Atlanta Football Player Who Committed Suicide Had Brain Disease
Ray Easterling, former Atlanta Falcons safety, committed suicide back in April 2012. The autopsy report was officially released last week and the findings show that Easterling was suffering with a degenerative brain disease before his death. The brain disease is common to athletes that have endured frequent blows to the head.
Easterling started to deal with dementia and depression about 10 years after he retired from football. Before his death, Easterling’s behavior was characterized by terrible mood swings, forgetfulness, distraction from work, and tardiness. He even chopped off a piece of his thumb while trying to chop trees down for firewood. Finally at age 62, Easterling died in his Virginia home from a self-inflicted gunshot wound.
The medical examiner found a moderately severe level of chronic traumatic encephalopathy (CTE), which is a progressive degenerative brain disease found in people that endure multiple hits to the head. It was determined that this was why Easterling had so much difficulty in his day-to-day life.
Easterling’s wife, Mary Ann Easterling, spoke of how relieved she was to hear the results and how comforted she was to know the truth about her husband. Both Ray and Mary Ann Easterling did not diagnose or deal with the problems, but suspected that it had to do with head trauma.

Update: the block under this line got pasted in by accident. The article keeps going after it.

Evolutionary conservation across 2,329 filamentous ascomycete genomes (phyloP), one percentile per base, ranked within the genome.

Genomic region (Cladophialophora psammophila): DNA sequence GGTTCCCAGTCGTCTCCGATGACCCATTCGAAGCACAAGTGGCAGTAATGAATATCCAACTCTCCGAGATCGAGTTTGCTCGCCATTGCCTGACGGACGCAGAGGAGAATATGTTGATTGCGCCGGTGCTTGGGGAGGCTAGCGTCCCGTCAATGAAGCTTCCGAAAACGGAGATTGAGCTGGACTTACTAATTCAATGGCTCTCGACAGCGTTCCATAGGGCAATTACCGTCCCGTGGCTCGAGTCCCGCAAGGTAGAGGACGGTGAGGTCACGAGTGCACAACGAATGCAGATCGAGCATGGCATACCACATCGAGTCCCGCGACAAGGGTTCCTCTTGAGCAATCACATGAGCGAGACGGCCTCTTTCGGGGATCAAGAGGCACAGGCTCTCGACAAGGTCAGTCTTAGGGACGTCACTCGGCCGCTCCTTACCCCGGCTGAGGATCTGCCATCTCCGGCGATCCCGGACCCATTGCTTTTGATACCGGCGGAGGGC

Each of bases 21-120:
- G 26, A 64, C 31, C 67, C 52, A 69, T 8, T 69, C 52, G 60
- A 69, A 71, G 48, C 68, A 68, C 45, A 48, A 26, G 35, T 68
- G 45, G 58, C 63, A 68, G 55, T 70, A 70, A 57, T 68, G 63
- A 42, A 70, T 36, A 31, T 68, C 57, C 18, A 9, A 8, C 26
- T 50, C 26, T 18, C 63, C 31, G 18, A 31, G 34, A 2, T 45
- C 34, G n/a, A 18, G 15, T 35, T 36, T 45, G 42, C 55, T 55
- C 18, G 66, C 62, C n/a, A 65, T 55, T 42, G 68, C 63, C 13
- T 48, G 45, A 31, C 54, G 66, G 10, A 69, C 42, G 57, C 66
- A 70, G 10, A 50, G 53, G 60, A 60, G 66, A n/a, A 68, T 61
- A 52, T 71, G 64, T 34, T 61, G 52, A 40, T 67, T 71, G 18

As a result of Easterling’s death, Mary Ann Easterling is currently one of more than 3,000 plaintiffs suing the National Football League (NFL) for not properly dealing with players experiencing lasting head trauma from the sport. Philadelphia is where the federal case will be heard.
The NFL responded by offering Life Line, a mental health hotline, at no charge to current players, former players, and family members. Players and their families will now have better accessibility to seeking help and securing the appropriate treatment. Also, rule changes were made by the league to help reduce injuries in the sport as a whole.
For more information on the NFL Life Line and what it provides, call (800) 506-0078 or visit www.NFLlifeline.org.
If you or someone you love has suffered a brain injury because of sports or due to the negligence of another party, contact a San Diego sport-related brain injury attorney at the Jurewitz Law Group at (888) 233-5020 for a free assessment. Let the Jurewitz Law Group give you the assurance you need.
Ross Jurewitz is the founder and managing lawyer of the Jurewitz Law Group, a San Diego personal injury attorney law firm. These San Diego injury accident lawyers specialize in helping people seriously injured in a variety of accidents throughout San Diego County and California.
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